Functional Analysis of the Brain and FFA Up-Regulation

The whole-brain activations and the functional connectivity profile of each FG during FFA up-regulation with rtfMRI-NF were evaluated to obtain a better understanding of the neural networks associated with up-regulation of FFA in ASD.

Whole-Brain Analysis

A whole functional brain analysis using all the preprocessed functional images was carried out to evaluate neural activations during the FFA up-regulation guided by the rtfMRI-NF training. A first-level analysis was performed with the SPM. General Linear Modeling was defined considering Regulation and Rest blocks as two independent conditions to map the brain regions recruited. In addition, six generated motion confounds were added to the model and convolution of the regressor with the canonical hemodynamic response function was carried out. A second-level analysis was performed with SPM considering the contrast between regulation blocks and rest blocks (contrast = [Regulation > Rest]) to evaluate specific activations resulting from up-regulation training in each group (one-sample t-test per group, P < 0.001 and FWE P < 0.05; K = 10). For the visualization of the brain activations, anatomical automatic labeling or AAL atlas (Tzourio-Mazoyer et al., 2002) and XjView toolbox1 were used.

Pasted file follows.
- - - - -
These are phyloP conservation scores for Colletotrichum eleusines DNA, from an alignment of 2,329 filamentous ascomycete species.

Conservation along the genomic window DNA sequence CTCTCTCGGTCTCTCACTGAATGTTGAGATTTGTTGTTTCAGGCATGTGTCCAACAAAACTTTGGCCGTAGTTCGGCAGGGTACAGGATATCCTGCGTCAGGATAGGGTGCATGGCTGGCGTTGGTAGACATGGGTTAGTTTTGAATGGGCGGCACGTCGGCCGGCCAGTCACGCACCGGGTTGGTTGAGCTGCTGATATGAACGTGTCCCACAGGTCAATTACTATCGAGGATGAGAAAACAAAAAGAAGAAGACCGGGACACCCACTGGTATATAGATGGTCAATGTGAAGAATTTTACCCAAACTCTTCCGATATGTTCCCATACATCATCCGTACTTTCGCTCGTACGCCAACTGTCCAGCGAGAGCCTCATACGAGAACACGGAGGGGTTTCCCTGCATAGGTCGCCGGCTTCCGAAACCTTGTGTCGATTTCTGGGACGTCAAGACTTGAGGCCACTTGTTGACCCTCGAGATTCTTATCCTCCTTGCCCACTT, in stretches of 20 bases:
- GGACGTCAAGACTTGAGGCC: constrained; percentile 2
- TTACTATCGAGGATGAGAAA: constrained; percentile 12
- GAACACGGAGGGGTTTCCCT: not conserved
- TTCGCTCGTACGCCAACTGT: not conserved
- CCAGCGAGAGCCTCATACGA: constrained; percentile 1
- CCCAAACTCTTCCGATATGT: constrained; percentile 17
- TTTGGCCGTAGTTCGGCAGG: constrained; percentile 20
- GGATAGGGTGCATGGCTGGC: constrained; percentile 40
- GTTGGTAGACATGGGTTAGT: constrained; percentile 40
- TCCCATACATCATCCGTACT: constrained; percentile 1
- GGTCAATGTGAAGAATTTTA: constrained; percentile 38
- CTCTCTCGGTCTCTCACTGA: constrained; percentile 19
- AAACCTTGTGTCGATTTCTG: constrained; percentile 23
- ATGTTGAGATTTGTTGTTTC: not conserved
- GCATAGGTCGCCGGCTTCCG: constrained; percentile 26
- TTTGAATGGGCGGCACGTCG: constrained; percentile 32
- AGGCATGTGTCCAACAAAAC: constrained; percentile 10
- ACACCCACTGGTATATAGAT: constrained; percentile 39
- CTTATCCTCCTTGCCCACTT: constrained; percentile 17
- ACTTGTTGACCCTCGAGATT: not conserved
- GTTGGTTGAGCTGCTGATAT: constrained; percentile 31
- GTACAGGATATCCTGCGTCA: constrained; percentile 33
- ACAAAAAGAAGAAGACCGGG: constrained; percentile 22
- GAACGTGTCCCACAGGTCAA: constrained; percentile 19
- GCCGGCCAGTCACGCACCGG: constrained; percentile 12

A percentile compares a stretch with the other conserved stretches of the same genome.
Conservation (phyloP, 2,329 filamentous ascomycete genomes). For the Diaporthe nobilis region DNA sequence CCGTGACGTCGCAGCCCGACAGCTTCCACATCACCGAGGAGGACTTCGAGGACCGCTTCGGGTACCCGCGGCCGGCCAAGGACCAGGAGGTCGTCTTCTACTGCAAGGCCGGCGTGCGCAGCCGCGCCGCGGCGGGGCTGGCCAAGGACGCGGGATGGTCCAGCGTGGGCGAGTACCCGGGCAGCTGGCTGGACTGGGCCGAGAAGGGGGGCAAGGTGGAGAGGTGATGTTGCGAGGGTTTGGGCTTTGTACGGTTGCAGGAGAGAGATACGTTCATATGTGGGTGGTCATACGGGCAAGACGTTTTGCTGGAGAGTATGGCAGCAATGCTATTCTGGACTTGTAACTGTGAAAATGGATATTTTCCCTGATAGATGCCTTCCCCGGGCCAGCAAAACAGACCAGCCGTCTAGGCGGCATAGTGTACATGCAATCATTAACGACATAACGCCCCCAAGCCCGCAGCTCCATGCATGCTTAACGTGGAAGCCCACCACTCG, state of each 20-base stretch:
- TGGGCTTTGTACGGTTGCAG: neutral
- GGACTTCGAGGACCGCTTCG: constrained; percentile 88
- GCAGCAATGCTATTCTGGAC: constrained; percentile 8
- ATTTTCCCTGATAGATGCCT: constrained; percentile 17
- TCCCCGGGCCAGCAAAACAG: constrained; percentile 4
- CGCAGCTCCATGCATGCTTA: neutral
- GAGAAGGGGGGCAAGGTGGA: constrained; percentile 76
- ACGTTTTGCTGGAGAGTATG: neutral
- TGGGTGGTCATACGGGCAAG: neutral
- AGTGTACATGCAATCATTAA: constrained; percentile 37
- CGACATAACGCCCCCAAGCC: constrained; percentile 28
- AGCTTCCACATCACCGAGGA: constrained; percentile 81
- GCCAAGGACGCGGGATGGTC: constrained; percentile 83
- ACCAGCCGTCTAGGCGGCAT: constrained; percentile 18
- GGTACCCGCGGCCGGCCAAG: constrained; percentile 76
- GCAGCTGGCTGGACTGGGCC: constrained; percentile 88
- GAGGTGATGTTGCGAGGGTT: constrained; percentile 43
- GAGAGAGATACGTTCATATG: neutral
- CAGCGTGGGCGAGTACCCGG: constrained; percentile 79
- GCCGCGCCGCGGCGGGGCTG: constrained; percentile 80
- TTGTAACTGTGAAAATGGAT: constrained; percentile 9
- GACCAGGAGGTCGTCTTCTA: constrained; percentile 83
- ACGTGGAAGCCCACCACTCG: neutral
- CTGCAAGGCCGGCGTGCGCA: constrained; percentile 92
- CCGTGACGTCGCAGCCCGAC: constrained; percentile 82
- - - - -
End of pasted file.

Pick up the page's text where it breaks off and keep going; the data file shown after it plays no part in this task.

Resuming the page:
Functional Connectivity Analysis

To investigate the network changes during up-regulation, a functional connectivity analysis was carried out. For this purpose, a linear relationship between BOLD activity of different brain regions (AAL atlas) inside of the field of view (Whole brain without the cerebellum and the upper middle part of both parietal and frontal lobes, Supplementary Figure 1) was computed from their correlation coefficients (Friston, 2011) using the CONN toolbox (Whitfield-Gabrieli and Nieto-Castanon, 2012) with left and right FG as the seed regions. FG was chosen as seed given the wide interindividual variability of FFA reported in ASD (Scherf et al., 2010) and replicated in this study (Supplementary Table 1). We used FG as the seed as it encloses our ROI (FFA) due to its greater spatial extent and hence would give us the possibility of making an anatomical and functional comparison between the groups.